To all intents and purposes, Putin has ruled over Russia since 2000. However, a recent and highly controversial amendment to the Russian constitution could see him in office until 2036.
When looking at the past two decades, FDI to Russia peaked in 2008 at $75bn, only to fall since then to an average of $30bn annually, according to data from the UN Conference on Trade and Development (UNCTAD).
While these overall investment figures have remained fairly strong and consistent over the years, the number of greenfield FDI projects to Russia has dropped more consistently and markedly since the 2008 financial crash (see above chart). A negative trend is even more visible since the turn of the century, in terms of Russia’s intake and share of global foreign investment projects (see above chart).
“Russia’s FDI inflows have been reduced to minimal levels so that even much smaller and poorer countries surpass it in that direction,” says CEO of fund management firm Movchan Advisors Andrei Movchan. “Blaming Putin entirely would be too primitive; however, there is nothing to [praise] him for.”
For example, in 2017 Russia received around the same amount of FDI as Canada, whose population is almost five times smaller, while the vast majority of FDI into the country was related to oil and gas, large proportions of which are Chinese, adds Movchan.
Meanwhile, in terms of mergers and acquisitions (M&A) coming into Russia, capital inflows have been both mild and volatile over the past two decades (see chart below).
“FDI to Russia is heavily shaped by politics,” says Hess at AKE Group. “Look at the drastic fall off in such investment from 2013–15, following the invasion of Ukraine. The solidification of Putinism has really shifted ‘Western’ FDI so much away from Russia.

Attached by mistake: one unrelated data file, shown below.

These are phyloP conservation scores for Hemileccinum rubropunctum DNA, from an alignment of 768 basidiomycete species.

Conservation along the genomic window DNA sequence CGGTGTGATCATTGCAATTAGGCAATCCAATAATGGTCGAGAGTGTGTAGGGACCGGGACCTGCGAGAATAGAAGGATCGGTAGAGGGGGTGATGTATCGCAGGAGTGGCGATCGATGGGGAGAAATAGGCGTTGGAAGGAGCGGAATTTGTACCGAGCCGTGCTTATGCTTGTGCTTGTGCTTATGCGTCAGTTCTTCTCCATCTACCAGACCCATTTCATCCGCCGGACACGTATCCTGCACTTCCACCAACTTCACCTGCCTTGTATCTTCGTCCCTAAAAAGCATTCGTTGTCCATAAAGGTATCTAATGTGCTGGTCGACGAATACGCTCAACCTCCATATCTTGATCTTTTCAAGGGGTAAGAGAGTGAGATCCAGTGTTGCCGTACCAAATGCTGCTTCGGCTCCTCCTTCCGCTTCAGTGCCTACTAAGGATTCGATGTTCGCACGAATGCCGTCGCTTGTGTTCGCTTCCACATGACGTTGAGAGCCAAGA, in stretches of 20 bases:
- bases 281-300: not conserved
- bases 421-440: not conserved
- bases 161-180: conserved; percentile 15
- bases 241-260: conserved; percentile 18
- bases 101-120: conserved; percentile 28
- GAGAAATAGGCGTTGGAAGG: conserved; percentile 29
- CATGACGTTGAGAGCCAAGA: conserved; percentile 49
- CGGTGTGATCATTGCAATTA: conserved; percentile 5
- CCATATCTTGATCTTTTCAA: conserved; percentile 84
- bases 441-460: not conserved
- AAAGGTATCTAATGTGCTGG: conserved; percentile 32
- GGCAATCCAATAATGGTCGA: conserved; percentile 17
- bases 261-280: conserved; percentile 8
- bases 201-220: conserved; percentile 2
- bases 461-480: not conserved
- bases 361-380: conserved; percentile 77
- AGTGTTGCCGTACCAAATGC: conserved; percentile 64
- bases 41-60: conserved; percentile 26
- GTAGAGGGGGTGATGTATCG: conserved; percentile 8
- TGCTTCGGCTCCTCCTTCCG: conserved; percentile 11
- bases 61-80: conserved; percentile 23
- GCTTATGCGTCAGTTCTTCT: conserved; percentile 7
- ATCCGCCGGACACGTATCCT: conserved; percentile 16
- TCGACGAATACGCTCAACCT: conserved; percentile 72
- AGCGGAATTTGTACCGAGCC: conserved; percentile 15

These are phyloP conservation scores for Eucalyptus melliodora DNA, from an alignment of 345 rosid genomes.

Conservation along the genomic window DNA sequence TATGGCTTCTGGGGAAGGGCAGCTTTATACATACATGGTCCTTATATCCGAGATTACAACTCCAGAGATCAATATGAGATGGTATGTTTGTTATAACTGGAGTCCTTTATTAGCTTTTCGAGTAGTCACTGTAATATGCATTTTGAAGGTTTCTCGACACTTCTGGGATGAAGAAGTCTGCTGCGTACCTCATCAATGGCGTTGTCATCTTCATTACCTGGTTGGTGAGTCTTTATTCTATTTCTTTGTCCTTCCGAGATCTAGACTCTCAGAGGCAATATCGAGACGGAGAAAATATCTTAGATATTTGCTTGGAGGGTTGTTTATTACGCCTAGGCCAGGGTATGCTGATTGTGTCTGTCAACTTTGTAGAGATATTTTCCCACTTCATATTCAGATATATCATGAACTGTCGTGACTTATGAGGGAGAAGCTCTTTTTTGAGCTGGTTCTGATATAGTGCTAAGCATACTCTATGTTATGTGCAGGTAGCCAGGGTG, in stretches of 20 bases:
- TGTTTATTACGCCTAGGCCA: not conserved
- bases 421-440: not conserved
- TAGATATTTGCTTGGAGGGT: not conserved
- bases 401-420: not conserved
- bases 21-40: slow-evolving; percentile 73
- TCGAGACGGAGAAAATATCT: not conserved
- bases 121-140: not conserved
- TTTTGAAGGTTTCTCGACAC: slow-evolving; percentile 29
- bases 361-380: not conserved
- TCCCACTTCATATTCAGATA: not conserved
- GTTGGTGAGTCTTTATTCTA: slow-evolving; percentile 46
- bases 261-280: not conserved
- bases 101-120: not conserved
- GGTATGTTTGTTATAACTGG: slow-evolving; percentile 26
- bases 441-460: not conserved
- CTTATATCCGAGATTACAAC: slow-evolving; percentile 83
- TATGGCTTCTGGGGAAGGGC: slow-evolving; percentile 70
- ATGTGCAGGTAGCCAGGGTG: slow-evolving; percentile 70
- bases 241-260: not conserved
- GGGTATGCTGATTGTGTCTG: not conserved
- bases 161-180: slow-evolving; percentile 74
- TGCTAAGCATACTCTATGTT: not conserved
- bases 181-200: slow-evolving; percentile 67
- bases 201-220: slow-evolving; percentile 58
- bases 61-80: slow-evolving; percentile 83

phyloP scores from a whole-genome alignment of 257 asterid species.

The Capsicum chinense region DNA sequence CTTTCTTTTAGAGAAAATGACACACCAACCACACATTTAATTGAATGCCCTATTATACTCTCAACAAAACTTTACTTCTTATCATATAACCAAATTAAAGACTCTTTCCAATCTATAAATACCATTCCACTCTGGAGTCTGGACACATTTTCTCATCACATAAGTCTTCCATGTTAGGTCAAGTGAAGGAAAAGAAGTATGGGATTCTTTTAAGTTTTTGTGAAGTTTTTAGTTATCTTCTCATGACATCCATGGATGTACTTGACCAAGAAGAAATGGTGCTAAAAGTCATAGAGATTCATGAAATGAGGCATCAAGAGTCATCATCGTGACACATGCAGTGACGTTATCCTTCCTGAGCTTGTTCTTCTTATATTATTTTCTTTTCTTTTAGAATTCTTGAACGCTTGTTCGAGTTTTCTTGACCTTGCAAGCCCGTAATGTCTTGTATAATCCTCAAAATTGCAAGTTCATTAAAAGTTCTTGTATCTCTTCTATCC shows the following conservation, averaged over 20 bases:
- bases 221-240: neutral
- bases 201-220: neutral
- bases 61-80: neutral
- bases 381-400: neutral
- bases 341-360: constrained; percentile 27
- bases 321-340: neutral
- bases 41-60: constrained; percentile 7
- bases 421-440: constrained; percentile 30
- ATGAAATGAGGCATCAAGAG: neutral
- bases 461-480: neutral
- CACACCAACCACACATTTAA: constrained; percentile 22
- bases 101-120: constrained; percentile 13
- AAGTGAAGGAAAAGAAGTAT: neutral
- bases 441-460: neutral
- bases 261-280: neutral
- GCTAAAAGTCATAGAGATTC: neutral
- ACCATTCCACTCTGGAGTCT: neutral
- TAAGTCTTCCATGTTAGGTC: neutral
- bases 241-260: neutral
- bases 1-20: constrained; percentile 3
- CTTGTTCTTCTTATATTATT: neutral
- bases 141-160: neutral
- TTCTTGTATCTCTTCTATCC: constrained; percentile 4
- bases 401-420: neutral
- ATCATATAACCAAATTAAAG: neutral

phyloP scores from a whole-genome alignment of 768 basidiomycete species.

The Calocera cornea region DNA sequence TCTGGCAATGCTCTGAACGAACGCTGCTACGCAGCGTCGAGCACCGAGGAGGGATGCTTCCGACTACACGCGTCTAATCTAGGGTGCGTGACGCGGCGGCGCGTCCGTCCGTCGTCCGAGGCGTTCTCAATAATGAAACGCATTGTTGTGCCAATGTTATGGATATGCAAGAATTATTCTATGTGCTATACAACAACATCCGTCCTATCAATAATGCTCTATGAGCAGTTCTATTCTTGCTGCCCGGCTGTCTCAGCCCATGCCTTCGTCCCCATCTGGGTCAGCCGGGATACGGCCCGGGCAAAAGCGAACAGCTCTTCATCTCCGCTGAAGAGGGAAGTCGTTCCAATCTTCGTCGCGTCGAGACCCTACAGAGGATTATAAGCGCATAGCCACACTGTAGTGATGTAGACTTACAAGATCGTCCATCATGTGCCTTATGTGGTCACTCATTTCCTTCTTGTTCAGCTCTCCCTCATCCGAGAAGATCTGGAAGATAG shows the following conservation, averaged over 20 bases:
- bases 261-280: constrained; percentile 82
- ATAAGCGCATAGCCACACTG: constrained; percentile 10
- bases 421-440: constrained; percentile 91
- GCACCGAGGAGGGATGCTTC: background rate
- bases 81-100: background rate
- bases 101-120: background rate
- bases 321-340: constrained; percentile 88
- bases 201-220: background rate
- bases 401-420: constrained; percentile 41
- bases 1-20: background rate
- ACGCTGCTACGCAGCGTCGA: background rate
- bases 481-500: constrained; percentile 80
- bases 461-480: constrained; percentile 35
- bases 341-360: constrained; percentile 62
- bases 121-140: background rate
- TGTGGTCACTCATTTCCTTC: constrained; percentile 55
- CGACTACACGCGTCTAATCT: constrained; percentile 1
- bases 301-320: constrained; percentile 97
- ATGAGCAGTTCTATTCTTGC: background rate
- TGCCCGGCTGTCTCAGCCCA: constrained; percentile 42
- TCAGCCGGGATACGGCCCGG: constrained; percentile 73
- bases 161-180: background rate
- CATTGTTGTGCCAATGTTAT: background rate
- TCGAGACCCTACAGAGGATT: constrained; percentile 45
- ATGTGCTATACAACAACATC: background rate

“A significant amount of what is reported as official FDI by the Russian authorities is actually just round tripping – Russian money being channelled back through Cyprus and the Netherlands, for example,” he adds.
Azerbaijan and Belarus’s shows of strength
The situation in Azerbaijan is similar to Russia. Long-term ruler Ilham Aliyev has attracted big-ticket foreign investment almost entirely in the hydrocarbon sectors, which has allowed overall FDI figures to the country to remain stable, albeit fairly modest (see chart above).
“In Azerbaijan, corruption is rife,” says Hess. “Foreign investment, [usually partnered] with state oil company Socar, sees money flow to Azeri elites. Even Russia does not invest a lot in Baku, despite the affinities, and I believe the Gulf Cooperation Council countries invest even more in Georgia, for example, than Azerbaijan.”
Moving over to Belarus, Alexander Lukashenko has very much intentionally kept foreign investors at bay since coming to power in 1994.
Lukashenko casts himself as a statist who believes in the Soviet-era practice of state-ownership over the key instruments of production. Indeed, half of the country’s population works at state-run companies that are responsible for a whopping 70% of the country’s $60bn economy.
“Lukashenko has consistently opposed liberalising the economy and welcoming in foreign investment, though he occasionally flirts with the IMF and other Western financial institutions – primarily as leverage in efforts to secure financial concessions from Moscow,” says Hess.
“The FDI that he has sought most openly is from China, and he has used the traditional playbook of opening free economic zones. Belarus has had some success in getting investment into its tech sector, but far, far less than is deserved,” he adds.
Nonetheless, recent years have seen Belarus take small steps in opening itself to foreign investment. In the country’s mechanical engineering sector – for a long time the main target of FDI in the country – parts of the automotive industry have been privatised, while joint ventures are being sought in petrochemicals.
Many feel, however, that Belarus is punching far beneath its weight. For example, although Hungary has the same population as Belarus and has similar strengths in automotive manufacturing, it has attracted significantly more FDI over the past two decades, according to UNCTAD data. Belarus is among a small handful of countries in Europe not to have asked for membership of the EU.
Erdoğan’s happy medium
Turkey, on the other hand, has made significant attempts to join the EU and is a highly internationalised country. This is one reason why Erdoğan could be considered less of a strongman, so to speak, than the rulers discussed above – as reflected by the fact that FDI to Turkey has performed fairly well under his auspices (see chart above).